Why are grocery stores in D.C. so crowded?
At 5:08 p.m. on a recent Sunday, customers at the Safeway at 17th and Corcoran Streets NW are engaged in an all-too familiar dance.
“Pardon me, excuse me,” says one 20-something woman as she attempts to squeeze past the gridlock of shopping carts and humanity in the cereal aisle. She’s able to grab that box of Cheerios she’s after, but not before forcing a young mom and her toddler to scoot forward about a foot, which is all the room they have to spare. Press on another couple of inches, and their cart would soon find itself squarely in the backside of the man in front of them.
An hour or so later in Columbia Heights, the Giant Food at Tivoli Square is similarly packed. The aisles here are more spacious, but the checkout lines are already spilling back into them, making them difficult to access from the front side of the store.
By 8:25 p.m., shoppers at the O Street Giant in Shaw may be having the most frustrating grocery experience of the night. The lines here don’t just cross over into the aisle entrances, they extend halfway down them. From the time she first enters the snaking “Express” line with a basket containing bread, milk, lettuce and yogurt, one woman spends 24 minutes getting to the cashier and completing her transaction.
Sunday evenings are peak grocery shopping hours, but it’s not unusual to find crowded conditions at District grocery stores on any night of the week.
“Especially late afternoon and into the evening, it’s like a madhouse,” says Terrance Johnson, who lives in Columbia Heights and shops at the Tivoli Giant.
Being able to pop in to a nearby market and emerge minutes later with a gallon of milk or a couple of apples is supposed to be an irrevocable provision of the urban living contract (others include better access to transit, concentrated cultural opportunities, more nightlife options). Many neighborhoods in the center of D.C., however, are defaulting on their obligations.
Lynda Laughlin lives by herself in Mount Pleasant, and she’d like to be able to make occasional trips to Trader Joe’s in the West End, which sells the sort of easy-to-prepare prepackaged foods that make cooking for one easier. But too many chaotic trips have forced her to give up on shopping at the store. It’s just too crowded, she says.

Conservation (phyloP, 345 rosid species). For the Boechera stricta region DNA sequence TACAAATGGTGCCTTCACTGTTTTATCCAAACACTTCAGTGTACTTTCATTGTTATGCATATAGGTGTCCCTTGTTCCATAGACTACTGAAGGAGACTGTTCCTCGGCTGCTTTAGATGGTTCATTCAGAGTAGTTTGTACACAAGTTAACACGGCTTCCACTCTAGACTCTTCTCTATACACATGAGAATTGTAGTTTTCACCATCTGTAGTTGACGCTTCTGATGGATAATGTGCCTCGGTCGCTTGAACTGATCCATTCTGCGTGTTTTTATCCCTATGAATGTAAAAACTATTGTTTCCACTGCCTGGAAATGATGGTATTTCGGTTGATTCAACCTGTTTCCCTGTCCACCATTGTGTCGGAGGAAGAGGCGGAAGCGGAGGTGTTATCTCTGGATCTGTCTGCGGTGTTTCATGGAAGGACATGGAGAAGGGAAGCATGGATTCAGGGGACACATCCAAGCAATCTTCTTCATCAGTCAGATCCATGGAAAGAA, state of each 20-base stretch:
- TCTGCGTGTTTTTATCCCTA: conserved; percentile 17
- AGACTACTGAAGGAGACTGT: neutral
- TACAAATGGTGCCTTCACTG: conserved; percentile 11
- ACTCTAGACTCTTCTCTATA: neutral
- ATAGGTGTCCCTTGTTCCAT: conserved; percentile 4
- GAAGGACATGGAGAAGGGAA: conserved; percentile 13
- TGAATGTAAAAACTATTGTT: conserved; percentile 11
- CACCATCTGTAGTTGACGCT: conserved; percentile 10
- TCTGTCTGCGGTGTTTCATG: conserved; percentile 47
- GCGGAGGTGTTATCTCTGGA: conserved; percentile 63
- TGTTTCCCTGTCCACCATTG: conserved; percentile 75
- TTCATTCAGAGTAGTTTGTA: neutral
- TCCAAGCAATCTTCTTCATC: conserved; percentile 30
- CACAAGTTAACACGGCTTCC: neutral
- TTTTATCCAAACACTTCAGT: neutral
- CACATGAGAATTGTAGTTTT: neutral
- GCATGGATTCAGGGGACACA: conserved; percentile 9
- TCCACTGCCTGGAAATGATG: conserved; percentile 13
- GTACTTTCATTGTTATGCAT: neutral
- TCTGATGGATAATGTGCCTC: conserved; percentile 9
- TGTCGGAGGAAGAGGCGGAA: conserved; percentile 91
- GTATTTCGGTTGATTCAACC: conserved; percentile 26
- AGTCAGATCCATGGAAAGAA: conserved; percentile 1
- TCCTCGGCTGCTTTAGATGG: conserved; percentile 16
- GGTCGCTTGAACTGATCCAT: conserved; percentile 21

“I refuse to go there now, especially when GW is in session,” Laughlin says.
The city’s stunted retail landscape explains some of the problem: There are very few of the delis and bodegas that serve denser parts of other big cities, like New York or Chicago. Here, it’s often a choice between dining out or hazarding one of the city’s full-service grocery stores.
The options haven’t always been so stark.
“Eighty years ago, urban areas were the best grocered areas in the country,” explains John Talmadge, president and chief executive of Social Compact, which works to increase private investment in inner-city neighborhoods. “You had butchers, and delis, and small corner stores all over the place.”
But then came the inevitable consolidation of the grocery industry, and with it the move toward enormous supermarkets that could be developed on large tracts of virgin land in the suburbs. These massive stores offered every product under the sun and then some, and allowed grocery chains to build a better buffer into their admittedly thin profit margins. It’s a business model that proved so successful, almost no full-service supermarket chains have moved away from it since. And that’s become a problem for cities.
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